University of Florida


Managing Forests for Wildlife

Habitat is an area that contains all the resources a particular species of animal needs to survive and reproduce.  The three primary resources all animals require are food, cover (shelter), and water.  Because different species of animals require different sources of food and different types of cover, an area that provides high quality habitat for one species may provide poor quality habitat for another.  Therefore, no forest stand can provide habitat for all species of wildlife.  Forest land owners and land managers interested in promoting wildlife need to prioritize which species they want to encourage in each section of land before they begin planning forest management activities.

General factors that should be given consideration when managing forests for wildlife include the following:

  • Wildlife are influenced by both vegetation composition (the species of plants present) and vegetation structure (the architecture of the plants present).
  • All layers of forest vegetation influence wildlife: the canopy, the understory/shrub layer, and the herbaceous groundcover.  Modifications made to one layer are likely to impact the dominance of other layers, changing the quality of habitat for each species of wildlife.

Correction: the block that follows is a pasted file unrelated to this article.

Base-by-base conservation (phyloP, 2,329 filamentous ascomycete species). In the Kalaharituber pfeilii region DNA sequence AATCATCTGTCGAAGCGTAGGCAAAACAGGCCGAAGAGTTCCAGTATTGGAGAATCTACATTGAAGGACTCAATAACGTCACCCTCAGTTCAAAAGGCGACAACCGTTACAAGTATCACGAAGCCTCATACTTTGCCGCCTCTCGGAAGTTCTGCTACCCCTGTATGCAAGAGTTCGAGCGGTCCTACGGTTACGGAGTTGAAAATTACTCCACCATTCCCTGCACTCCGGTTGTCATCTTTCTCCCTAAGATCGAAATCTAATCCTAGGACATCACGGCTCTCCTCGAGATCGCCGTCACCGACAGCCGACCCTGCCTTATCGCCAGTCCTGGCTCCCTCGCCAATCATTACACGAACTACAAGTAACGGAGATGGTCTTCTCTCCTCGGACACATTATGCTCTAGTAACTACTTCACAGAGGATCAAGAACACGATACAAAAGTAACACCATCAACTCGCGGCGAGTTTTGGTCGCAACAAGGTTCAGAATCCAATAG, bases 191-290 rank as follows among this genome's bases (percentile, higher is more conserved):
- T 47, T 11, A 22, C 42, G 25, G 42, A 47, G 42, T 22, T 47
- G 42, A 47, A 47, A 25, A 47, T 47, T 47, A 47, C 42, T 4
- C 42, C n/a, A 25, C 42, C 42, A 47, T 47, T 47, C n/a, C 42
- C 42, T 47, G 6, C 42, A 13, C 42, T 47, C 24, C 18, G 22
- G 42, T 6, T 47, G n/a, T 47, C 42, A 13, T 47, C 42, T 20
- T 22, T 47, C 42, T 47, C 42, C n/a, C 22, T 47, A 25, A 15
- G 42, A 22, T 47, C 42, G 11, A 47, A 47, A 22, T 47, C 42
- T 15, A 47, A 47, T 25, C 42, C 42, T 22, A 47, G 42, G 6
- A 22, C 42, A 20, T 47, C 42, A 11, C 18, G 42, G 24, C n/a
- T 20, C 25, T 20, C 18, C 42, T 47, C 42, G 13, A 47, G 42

• The seasonal availability of food and cover resources influences wildlife movement patterns.  Movements of non-migratory animals decrease when sources of food and cover are available throughout the year within close proximity to one another. 
  • The presence of unique habitat features such as snags, logs, live trees with cavities, mast-producing plants, rock outcrops, and natural sources of water are essential to certain animals and should be protected from potential damage during management activities whenever feasible. 
Below are links to additional details on tactics appropriate for meeting various wildlife management objectives in Florida forests.